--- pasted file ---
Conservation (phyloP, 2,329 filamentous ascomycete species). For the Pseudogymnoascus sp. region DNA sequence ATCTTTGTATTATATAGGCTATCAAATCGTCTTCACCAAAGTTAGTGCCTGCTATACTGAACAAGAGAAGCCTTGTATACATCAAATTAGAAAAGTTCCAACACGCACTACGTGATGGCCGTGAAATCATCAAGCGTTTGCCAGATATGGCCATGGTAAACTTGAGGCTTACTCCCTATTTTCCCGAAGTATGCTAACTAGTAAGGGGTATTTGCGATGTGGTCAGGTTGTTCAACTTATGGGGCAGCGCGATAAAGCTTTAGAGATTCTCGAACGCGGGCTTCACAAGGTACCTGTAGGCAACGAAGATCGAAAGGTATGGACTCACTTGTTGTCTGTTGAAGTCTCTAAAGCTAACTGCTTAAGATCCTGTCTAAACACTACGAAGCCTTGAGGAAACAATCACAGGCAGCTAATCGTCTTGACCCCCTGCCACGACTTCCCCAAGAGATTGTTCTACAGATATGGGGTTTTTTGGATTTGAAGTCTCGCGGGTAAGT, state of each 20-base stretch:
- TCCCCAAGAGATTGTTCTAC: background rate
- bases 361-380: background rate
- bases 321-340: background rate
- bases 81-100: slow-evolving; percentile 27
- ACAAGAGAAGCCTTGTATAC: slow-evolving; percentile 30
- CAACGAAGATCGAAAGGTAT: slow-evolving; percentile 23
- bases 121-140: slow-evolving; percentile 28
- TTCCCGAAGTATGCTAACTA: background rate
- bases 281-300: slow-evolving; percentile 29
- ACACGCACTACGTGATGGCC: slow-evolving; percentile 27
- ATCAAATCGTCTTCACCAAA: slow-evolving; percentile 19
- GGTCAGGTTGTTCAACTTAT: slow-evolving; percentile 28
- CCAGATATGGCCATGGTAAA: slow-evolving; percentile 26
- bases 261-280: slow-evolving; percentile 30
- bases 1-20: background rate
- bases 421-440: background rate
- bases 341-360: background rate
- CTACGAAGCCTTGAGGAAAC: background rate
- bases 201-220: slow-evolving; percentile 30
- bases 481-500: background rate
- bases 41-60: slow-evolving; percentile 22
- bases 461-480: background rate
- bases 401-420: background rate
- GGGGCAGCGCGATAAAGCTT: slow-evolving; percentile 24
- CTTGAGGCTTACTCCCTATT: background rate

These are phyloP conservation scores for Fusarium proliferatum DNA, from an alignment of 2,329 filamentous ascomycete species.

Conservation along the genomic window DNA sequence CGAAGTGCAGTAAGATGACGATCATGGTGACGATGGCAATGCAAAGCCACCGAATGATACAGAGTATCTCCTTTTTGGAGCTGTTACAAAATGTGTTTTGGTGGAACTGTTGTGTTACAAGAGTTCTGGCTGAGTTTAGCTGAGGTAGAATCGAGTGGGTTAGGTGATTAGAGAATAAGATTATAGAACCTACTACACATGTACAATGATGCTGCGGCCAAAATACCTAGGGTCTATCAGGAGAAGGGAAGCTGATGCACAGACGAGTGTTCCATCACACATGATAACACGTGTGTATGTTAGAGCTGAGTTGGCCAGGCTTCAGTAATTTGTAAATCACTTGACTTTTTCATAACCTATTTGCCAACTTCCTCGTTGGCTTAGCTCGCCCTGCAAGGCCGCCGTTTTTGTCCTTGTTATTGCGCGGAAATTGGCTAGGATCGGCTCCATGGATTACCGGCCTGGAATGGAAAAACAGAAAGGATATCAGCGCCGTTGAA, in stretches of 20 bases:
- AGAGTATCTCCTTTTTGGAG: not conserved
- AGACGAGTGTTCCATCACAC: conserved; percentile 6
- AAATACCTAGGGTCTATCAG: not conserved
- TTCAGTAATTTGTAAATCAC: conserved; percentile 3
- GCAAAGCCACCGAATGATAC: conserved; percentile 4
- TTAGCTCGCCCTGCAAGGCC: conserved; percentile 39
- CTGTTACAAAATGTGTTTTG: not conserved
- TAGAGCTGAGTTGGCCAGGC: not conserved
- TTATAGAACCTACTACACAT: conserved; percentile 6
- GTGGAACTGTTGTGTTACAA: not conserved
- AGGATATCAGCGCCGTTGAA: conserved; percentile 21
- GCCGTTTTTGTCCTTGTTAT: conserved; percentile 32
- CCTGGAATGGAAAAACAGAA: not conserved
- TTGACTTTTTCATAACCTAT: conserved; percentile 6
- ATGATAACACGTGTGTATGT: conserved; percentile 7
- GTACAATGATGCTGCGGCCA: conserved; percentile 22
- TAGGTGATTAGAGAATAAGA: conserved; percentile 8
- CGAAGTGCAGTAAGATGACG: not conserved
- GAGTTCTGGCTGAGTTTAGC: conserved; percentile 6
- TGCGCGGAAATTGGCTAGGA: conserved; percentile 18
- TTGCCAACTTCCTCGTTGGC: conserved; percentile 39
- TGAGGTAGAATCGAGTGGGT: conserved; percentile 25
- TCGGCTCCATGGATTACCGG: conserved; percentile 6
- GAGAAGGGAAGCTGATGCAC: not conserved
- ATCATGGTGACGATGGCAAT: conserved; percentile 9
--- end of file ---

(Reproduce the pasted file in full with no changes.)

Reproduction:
Conservation (phyloP, 2,329 filamentous ascomycete species). For the Pseudogymnoascus sp. region DNA sequence ATCTTTGTATTATATAGGCTATCAAATCGTCTTCACCAAAGTTAGTGCCTGCTATACTGAACAAGAGAAGCCTTGTATACATCAAATTAGAAAAGTTCCAACACGCACTACGTGATGGCCGTGAAATCATCAAGCGTTTGCCAGATATGGCCATGGTAAACTTGAGGCTTACTCCCTATTTTCCCGAAGTATGCTAACTAGTAAGGGGTATTTGCGATGTGGTCAGGTTGTTCAACTTATGGGGCAGCGCGATAAAGCTTTAGAGATTCTCGAACGCGGGCTTCACAAGGTACCTGTAGGCAACGAAGATCGAAAGGTATGGACTCACTTGTTGTCTGTTGAAGTCTCTAAAGCTAACTGCTTAAGATCCTGTCTAAACACTACGAAGCCTTGAGGAAACAATCACAGGCAGCTAATCGTCTTGACCCCCTGCCACGACTTCCCCAAGAGATTGTTCTACAGATATGGGGTTTTTTGGATTTGAAGTCTCGCGGGTAAGT, state of each 20-base stretch:
- TCCCCAAGAGATTGTTCTAC: background rate
- bases 361-380: background rate
- bases 321-340: background rate
- bases 81-100: slow-evolving; percentile 27
- ACAAGAGAAGCCTTGTATAC: slow-evolving; percentile 30
- CAACGAAGATCGAAAGGTAT: slow-evolving; percentile 23
- bases 121-140: slow-evolving; percentile 28
- TTCCCGAAGTATGCTAACTA: background rate
- bases 281-300: slow-evolving; percentile 29
- ACACGCACTACGTGATGGCC: slow-evolving; percentile 27
- ATCAAATCGTCTTCACCAAA: slow-evolving; percentile 19
- GGTCAGGTTGTTCAACTTAT: slow-evolving; percentile 28
- CCAGATATGGCCATGGTAAA: slow-evolving; percentile 26
- bases 261-280: slow-evolving; percentile 30
- bases 1-20: background rate
- bases 421-440: background rate
- bases 341-360: background rate
- CTACGAAGCCTTGAGGAAAC: background rate
- bases 201-220: slow-evolving; percentile 30
- bases 481-500: background rate
- bases 41-60: slow-evolving; percentile 22
- bases 461-480: background rate
- bases 401-420: background rate
- GGGGCAGCGCGATAAAGCTT: slow-evolving; percentile 24
- CTTGAGGCTTACTCCCTATT: background rate

These are phyloP conservation scores for Fusarium proliferatum DNA, from an alignment of 2,329 filamentous ascomycete species.

Conservation along the genomic window DNA sequence CGAAGTGCAGTAAGATGACGATCATGGTGACGATGGCAATGCAAAGCCACCGAATGATACAGAGTATCTCCTTTTTGGAGCTGTTACAAAATGTGTTTTGGTGGAACTGTTGTGTTACAAGAGTTCTGGCTGAGTTTAGCTGAGGTAGAATCGAGTGGGTTAGGTGATTAGAGAATAAGATTATAGAACCTACTACACATGTACAATGATGCTGCGGCCAAAATACCTAGGGTCTATCAGGAGAAGGGAAGCTGATGCACAGACGAGTGTTCCATCACACATGATAACACGTGTGTATGTTAGAGCTGAGTTGGCCAGGCTTCAGTAATTTGTAAATCACTTGACTTTTTCATAACCTATTTGCCAACTTCCTCGTTGGCTTAGCTCGCCCTGCAAGGCCGCCGTTTTTGTCCTTGTTATTGCGCGGAAATTGGCTAGGATCGGCTCCATGGATTACCGGCCTGGAATGGAAAAACAGAAAGGATATCAGCGCCGTTGAA, in stretches of 20 bases:
- AGAGTATCTCCTTTTTGGAG: not conserved
- AGACGAGTGTTCCATCACAC: conserved; percentile 6
- AAATACCTAGGGTCTATCAG: not conserved
- TTCAGTAATTTGTAAATCAC: conserved; percentile 3
- GCAAAGCCACCGAATGATAC: conserved; percentile 4
- TTAGCTCGCCCTGCAAGGCC: conserved; percentile 39
- CTGTTACAAAATGTGTTTTG: not conserved
- TAGAGCTGAGTTGGCCAGGC: not conserved
- TTATAGAACCTACTACACAT: conserved; percentile 6
- GTGGAACTGTTGTGTTACAA: not conserved
- AGGATATCAGCGCCGTTGAA: conserved; percentile 21
- GCCGTTTTTGTCCTTGTTAT: conserved; percentile 32
- CCTGGAATGGAAAAACAGAA: not conserved
- TTGACTTTTTCATAACCTAT: conserved; percentile 6
- ATGATAACACGTGTGTATGT: conserved; percentile 7
- GTACAATGATGCTGCGGCCA: conserved; percentile 22
- TAGGTGATTAGAGAATAAGA: conserved; percentile 8
- CGAAGTGCAGTAAGATGACG: not conserved
- GAGTTCTGGCTGAGTTTAGC: conserved; percentile 6
- TGCGCGGAAATTGGCTAGGA: conserved; percentile 18
- TTGCCAACTTCCTCGTTGGC: conserved; percentile 39
- TGAGGTAGAATCGAGTGGGT: conserved; percentile 25
- TCGGCTCCATGGATTACCGG: conserved; percentile 6
- GAGAAGGGAAGCTGATGCAC: not conserved
- ATCATGGTGACGATGGCAAT: conserved; percentile 9